Farmer's Voice

Due to restrictions which ‘who’ tries to impose 200,000 Tobacco Growers may lose their livelihood

24_Hours_Daily.jpgThe State budget may end up without BGN 2 B if it does not protect the tobacco sector

The livelihood of 200,000 Bulgarians is at risk due to the directives of the World Health Organization (WHO) to seek alternatives to tobacco growing. 400,000 people from the sector in Europeare also threatened. Worldwide, the restrictions would affect 30 million.

This was explained during the Third International Forum of Oriental Tobacco Growers in Plovdiv. It was organized by Bulgartabac. Representatives from Bulgaria, Turkey, Greece, Macedonia, Serbia, Oman and Kirghistan were present.

The head of the National Organization of Tobacco Growers Tsvetan Filev explained the organization does not approve of enforcing alternative crops. Attempts have been made in tobacco-growing regions of Bulgaria, but were unsuccessful. He also pointed out the sector brings about BGN 2 M to the state budget each year, in taxes, excise duty and VAT. Unless the state protects the sector, it will lose this income. Another negative effect would be the demographic collapse in these regions, which has already begun. Qualified tobacco workers and their families are moving to Greece. Filev explained people involved with tobacco growing all over the world are ready to defend it with protests.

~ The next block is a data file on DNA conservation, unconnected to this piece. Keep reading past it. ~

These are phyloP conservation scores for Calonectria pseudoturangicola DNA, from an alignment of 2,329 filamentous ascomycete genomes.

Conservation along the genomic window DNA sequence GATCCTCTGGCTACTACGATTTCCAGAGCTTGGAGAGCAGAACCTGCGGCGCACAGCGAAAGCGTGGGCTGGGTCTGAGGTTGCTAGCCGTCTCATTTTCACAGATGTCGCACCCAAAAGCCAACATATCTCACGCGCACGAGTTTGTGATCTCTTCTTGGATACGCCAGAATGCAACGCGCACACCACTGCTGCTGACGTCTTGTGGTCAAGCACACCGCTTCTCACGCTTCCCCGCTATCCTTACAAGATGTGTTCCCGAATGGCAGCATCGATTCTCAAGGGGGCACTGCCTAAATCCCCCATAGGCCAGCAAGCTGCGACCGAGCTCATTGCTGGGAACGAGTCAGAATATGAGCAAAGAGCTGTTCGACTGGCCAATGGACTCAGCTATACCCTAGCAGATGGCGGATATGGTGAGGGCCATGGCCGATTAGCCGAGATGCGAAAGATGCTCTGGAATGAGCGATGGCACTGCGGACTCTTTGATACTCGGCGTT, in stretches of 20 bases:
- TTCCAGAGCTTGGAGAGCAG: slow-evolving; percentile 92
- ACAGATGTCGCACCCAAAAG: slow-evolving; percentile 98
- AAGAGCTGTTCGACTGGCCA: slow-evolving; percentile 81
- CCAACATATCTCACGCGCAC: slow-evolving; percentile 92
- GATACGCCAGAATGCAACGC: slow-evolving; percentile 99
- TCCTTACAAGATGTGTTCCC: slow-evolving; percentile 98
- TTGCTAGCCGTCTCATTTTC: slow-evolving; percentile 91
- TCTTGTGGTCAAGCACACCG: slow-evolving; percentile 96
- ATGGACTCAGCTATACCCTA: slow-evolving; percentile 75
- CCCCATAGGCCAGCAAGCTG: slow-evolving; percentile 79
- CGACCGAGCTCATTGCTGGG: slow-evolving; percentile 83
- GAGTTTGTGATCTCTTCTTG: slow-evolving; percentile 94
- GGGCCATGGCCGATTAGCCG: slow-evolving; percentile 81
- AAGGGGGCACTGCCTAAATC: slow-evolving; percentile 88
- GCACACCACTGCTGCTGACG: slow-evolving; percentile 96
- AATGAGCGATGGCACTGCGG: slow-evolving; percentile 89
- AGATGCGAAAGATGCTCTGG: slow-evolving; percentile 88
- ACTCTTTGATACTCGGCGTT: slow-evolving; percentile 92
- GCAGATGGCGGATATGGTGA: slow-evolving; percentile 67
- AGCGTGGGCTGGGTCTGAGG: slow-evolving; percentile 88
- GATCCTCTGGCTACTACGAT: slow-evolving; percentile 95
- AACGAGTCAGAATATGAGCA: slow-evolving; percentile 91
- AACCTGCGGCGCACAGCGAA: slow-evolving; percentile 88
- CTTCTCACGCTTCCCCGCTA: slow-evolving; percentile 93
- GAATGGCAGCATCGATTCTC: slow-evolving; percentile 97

The participants in the forum attacked articles 17 and 18 of the framework convention of tobacco control of WHO. The convention obligates the parties in the contract to seek alternative crops to tobacco, without pointing out what they might be. The CEO of the International Tobacco Growers Association Antonio Abrunhosa commented there is not a single WHO report explaining which crop should be grown in which tobacco-growing region.

He pointed out the contraction of the sector has an indirect effect on other businesses, and gave as an example Portugal, where 1,600 tobacco growers losing their work resulted in numerous bakeries, supermarkets, craftsmen and accountants losing theirs.

The President of the International Tobacco Growers Association Francois van der Merwe said if WHO wishes to regulate tobacco growers, it must speak to them first. He brought up the fact that two years ago WHO attempted to impose heavy restrictions on tobacco growers, but failed as a result of their opposition.

(24 Hours Daily)